You’re Only an ‘Expert’ When You Agree

This post was originally published on this site

“Confirmation bias”—the “tendency to interpret new evidence as confirmation of one’s existing beliefs or theories”—is a well-known phenomenon, and one we all engage in at times.
 
In practice, while individuals might agree with Expert X and disagree with Expert Y, who holds a different position, they don’t necessarily dismiss Expert Y’s knowledge and qualifications. They generally take them seriously, they just disagree.
 
But in these divided political times, the term “expert” in the sciences is increasingly applied only to those who agree with us. This practice appears to be particularly true among the left-leaning media—especially with respect to climate science and now health care and the pandemic.
 
The media—and the political left generally—regularly criticize President Trump for not following the advice of the “experts” in how to respond to the coronavirus pandemic.
 
But when a group of doctors, many of whom are clearly international experts from major universities in the field of epidemiology and immunology, released “The Great Barrington Declaration,” it was largely dismissed by the media. And one has to wonder if the primary reason for the disregard is the doctors take a more moderate position on the public health response to Covid-19.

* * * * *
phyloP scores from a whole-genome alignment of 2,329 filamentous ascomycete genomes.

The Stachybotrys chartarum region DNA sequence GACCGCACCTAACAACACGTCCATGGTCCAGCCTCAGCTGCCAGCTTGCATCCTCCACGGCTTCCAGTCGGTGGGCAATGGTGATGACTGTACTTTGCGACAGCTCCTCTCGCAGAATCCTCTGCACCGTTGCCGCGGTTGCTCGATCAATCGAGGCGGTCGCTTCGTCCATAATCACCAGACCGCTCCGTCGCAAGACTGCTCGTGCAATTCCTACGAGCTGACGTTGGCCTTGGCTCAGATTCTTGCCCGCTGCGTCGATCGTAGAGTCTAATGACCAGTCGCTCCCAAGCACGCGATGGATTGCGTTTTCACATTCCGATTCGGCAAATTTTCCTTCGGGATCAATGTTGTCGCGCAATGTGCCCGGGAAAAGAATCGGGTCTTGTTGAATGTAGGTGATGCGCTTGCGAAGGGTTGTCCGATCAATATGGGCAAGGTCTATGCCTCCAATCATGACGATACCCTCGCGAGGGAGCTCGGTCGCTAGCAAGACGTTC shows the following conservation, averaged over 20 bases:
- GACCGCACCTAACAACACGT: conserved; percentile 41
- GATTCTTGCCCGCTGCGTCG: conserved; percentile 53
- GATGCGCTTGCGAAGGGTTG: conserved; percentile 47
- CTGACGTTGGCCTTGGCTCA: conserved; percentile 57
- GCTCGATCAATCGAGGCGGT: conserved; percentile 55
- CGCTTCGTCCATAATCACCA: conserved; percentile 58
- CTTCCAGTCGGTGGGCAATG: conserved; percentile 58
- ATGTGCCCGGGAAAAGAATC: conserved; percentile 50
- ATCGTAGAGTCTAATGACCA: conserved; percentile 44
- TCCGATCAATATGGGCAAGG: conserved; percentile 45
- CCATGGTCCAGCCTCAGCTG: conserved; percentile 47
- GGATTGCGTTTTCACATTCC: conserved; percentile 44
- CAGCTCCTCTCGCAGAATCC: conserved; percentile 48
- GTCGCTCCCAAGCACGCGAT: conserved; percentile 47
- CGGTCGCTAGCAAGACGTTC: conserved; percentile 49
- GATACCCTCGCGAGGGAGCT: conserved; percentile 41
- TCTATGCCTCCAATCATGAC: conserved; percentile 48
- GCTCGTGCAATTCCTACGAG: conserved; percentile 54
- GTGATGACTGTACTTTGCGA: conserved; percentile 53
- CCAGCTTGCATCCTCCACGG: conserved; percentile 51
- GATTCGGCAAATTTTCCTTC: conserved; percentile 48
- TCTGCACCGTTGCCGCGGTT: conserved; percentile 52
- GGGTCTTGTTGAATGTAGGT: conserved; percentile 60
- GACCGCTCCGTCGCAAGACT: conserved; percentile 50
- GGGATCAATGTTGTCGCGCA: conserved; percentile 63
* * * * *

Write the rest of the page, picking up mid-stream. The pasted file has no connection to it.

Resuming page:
“The most compassionate approach that balances the risks and benefits of reaching herd immunity, is to allow those who are at minimal risk of death to live their lives normally to build up immunity to the virus through natural infection, while better protecting those who are at highest risk. We call this Focused Protection,” according to the Declaration.
 
That’s not the “approved” response promoted by the left, and so it is dismissed.
 
We see a similar response in the climate science debate. There are many widely respected and credentialed climate experts—some even participate in the UN’s Intergovernmental Panel on Climate Change—who raise questions about the speed of global warming or sea-level rise and their impact, the causes behind increasing carbon levels in the atmosphere, or whether various storms are increasing or intensifying. If scientists raise even valid questions, they are ignored, dismissed or even ridiculed as climate-change deniers.
 
Of course, the political right has its favored experts—whether in health care, climate science and economics. But those on the right typically try to address the arguments of the experts on the left. The left, by contrast, tends to dismiss the experts favored by the right, along with the questions they raise.
 
Scientists often like to say some variation of “science is a process, not an outcome.” By contrast, politics is an outcome more than a process.
 
But in our day science is increasingly becoming politicized. Just ask the experts—but only if they agree.

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